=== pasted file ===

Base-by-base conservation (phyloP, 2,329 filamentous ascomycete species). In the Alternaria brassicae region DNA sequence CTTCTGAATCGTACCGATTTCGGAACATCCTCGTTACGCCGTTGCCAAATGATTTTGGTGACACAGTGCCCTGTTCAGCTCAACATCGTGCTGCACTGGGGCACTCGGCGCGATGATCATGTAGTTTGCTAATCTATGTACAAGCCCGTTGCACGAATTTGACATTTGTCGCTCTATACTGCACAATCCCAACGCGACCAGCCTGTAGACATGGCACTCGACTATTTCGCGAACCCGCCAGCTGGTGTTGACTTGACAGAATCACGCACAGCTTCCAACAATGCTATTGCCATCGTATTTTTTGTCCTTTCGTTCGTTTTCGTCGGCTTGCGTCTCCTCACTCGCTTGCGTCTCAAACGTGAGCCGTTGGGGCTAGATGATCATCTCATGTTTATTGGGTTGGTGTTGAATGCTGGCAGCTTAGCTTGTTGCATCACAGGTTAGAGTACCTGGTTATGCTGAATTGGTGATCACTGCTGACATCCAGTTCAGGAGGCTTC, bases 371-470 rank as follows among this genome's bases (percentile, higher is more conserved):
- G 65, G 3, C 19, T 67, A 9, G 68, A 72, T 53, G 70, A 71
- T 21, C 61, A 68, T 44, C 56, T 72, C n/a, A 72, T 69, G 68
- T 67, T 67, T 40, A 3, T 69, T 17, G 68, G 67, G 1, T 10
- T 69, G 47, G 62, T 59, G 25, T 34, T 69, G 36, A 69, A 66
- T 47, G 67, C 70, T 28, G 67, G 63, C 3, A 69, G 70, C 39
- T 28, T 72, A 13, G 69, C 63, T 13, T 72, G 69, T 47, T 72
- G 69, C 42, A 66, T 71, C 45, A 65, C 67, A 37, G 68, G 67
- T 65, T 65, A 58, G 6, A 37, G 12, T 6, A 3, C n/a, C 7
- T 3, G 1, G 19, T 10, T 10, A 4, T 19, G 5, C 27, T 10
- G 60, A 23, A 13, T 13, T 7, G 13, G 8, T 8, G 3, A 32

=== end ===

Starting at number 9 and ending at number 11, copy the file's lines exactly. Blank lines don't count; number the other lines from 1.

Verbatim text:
- T 65, T 65, A 58, G 6, A 37, G 12, T 6, A 3, C n/a, C 7
- T 3, G 1, G 19, T 10, T 10, A 4, T 19, G 5, C 27, T 10
- G 60, A 23, A 13, T 13, T 7, G 13, G 8, T 8, G 3, A 32